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GARDEN CITY, Kan. – When Ruddy Yáñez and Alejandra Romero earn their degrees from Kansas State University later this school year, they’ll have a lot of young eyes watching them – from about 250 miles away.
The two soon-to-be graduates of Kansas State University spent the summer working as interns for K-State Research and Extension, putting together a pilot 4-H program for Hispanic families in southwest Kansas.
The program represents the first time that 4-H programming was offered exclusively to Hispanic families in the Garden City area, and southwest Kansas was an ideal choice. The U.S. Census Bureau recognizes Garden City as a ‘minority-majority’ city, with Hispanic, Somali, Burmese and Asian Americans accounting for nearly 60 percent of the approximately 27,000 residents.
The program’s goal was to have 30 kids participating in one bilingual 4-H club in Garden City; by summer’s end, Yáñez and Romero were leading 90 kids in four bilingual clubs in Garden City, Cimarron and Lakin.
And, there was a waiting list of more than 100 others wanting to join, too.
“I think the most successful thing that we accomplished this summer is we brought these families together and introduced them to a variety of activities, things they haven’t heard of before, and introduced them to this small community that we built little by little throughout this seven-week program,” said Romero, who will graduate from K-State in May with a degree in chemical engineering.
“When I leave, they will be able to stay and continue and get better. That only started because of this summer program.”
Yáñez and Romero are the first children from their families to attend college. Both have parents who are recent immigrants from Mexico. Spanish was the primary language spoken at home – much like the youth in the program.
“Working with youth is what I’ve always wanted to do, and especially to work with youth that I identify with as a Hispanic American,” said Yáñez, who will graduate in December with degrees in family studies and Spanish. “I hope that I’m a role model for them, and I hope they see that if I can succeed as a first generation college student, that they would want to continue their college education and (build) a career.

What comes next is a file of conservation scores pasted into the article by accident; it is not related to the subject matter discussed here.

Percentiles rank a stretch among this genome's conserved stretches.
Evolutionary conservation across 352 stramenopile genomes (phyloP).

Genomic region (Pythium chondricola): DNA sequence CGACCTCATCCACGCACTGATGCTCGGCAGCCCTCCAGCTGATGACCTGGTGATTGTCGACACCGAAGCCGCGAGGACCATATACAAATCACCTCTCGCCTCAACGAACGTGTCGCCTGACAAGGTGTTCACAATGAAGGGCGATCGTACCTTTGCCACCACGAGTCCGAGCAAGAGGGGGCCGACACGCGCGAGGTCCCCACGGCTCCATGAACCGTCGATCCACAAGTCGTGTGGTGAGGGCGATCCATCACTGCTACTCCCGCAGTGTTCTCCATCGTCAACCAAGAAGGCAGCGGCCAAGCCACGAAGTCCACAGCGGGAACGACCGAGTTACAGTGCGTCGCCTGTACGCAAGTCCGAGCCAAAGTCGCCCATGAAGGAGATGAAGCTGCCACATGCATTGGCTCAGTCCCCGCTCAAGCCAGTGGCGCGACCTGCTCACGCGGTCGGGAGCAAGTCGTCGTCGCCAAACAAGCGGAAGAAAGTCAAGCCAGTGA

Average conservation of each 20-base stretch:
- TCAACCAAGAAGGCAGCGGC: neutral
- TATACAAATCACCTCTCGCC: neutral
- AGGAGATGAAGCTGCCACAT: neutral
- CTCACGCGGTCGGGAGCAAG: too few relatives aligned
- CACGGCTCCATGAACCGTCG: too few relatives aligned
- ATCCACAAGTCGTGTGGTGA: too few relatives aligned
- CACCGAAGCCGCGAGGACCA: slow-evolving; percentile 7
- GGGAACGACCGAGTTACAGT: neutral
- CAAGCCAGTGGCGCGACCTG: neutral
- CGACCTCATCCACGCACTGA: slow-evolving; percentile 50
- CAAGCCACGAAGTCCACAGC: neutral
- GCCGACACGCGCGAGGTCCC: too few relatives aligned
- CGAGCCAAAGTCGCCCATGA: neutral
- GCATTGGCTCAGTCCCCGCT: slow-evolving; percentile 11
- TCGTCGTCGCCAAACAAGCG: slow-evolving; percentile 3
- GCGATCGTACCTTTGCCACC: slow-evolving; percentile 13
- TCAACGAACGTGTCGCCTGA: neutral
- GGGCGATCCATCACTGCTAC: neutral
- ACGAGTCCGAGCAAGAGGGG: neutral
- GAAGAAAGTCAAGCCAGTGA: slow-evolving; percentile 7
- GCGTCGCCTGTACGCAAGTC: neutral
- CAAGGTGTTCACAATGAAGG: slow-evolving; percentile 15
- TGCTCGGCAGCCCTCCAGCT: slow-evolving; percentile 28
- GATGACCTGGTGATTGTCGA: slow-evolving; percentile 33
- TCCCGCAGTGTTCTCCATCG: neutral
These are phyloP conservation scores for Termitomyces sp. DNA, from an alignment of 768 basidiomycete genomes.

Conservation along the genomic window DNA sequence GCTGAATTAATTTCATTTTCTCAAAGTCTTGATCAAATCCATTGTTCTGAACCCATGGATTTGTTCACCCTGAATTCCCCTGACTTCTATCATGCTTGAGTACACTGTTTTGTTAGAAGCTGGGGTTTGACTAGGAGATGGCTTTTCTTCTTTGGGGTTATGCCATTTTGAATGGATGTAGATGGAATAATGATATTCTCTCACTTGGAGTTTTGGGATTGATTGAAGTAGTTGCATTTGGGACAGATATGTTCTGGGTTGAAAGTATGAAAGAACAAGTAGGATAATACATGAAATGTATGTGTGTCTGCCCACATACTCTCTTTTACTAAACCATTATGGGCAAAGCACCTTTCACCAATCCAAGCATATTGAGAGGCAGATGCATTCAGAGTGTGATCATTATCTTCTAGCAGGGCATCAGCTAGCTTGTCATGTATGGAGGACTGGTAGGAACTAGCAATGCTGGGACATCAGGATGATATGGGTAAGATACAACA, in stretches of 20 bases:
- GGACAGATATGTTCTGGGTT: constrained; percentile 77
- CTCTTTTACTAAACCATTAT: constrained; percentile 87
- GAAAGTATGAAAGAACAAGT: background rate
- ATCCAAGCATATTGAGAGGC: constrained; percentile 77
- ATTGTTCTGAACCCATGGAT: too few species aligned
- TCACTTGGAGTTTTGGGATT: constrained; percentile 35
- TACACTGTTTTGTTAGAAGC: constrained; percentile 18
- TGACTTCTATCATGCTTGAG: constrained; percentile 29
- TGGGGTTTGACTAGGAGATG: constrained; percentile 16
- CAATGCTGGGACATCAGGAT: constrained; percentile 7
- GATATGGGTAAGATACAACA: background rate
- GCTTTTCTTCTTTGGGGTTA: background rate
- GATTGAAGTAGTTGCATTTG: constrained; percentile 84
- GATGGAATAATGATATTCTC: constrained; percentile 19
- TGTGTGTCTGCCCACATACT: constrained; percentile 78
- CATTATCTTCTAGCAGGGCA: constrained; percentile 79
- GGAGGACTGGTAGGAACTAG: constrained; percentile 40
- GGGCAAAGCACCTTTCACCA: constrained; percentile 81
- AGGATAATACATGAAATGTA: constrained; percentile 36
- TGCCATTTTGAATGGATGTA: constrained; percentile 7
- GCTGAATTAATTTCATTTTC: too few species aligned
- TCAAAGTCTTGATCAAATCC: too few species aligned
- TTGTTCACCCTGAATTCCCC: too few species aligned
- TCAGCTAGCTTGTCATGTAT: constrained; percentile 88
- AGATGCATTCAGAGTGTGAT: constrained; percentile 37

“Ultimately that was the big thing; you know, you guys can continue your education despite all these challenges, and being in this youth development program is great. I think it helped raise these kids’ confidence and showed them that these things are possible.”
The internship was paid for through K-State Research and Extension, but no other funding was available for staff. Yáñez and Romero were supervised by faculty members at K-State Research and Extension’s southwest area office, who helped make initial plans but then let the two interns drive the program.
Ultimately, they spawned two clubs in Garden City – the 4-H Tigers and 4-H Wildcats – and separate clubs in nearby Cimarron and Lakin. All four programs encouraged kids, siblings, parents and even grandparents to participate in activities.
“As Hispanics, it’s important to always have the whole family together,” Yáñez said. “When we recognized this is the audience we are going to target, bringing in the whole family was very important; not just the kids, but bring along the infants, the babies. Family is what brings our culture together, (so) for the success of the program, we (invited) the entire family.”
All of the kids in the program spoke English and Spanish well, but very few of the parents were fluent in both languages. Thus, Romero said, it was particularly important that she and Yáñez were bilingual.
“I feel like I have never felt so important in being bilingual until this program because whenever I am trying to explain something in English or in Spanish, I run into kids who prefer English, or they prefer Spanish,” she said. “So being able to speak both makes it really easy for me to communicate with the kids… and then explaining to the parents and communicating with them in Spanish.”
This fall, Yáñez and Romero have returned to the K-State campus in Manhattan to finish their studies. But they promise to keep watching and hoping that the momentum they built will continue.
“For the families, I want them to know that this is going to be a constant thing, that they can keep meeting, that they can keep doing these wonderful things, that there are going to be people here to help them,” Yáñez said. “For me, I want to be good to that promise and help these families continue. I can come back later and visit, see it prospering and say, ‘cool, I was part of this and now it’s such a big thing’. That’s the most important thing.”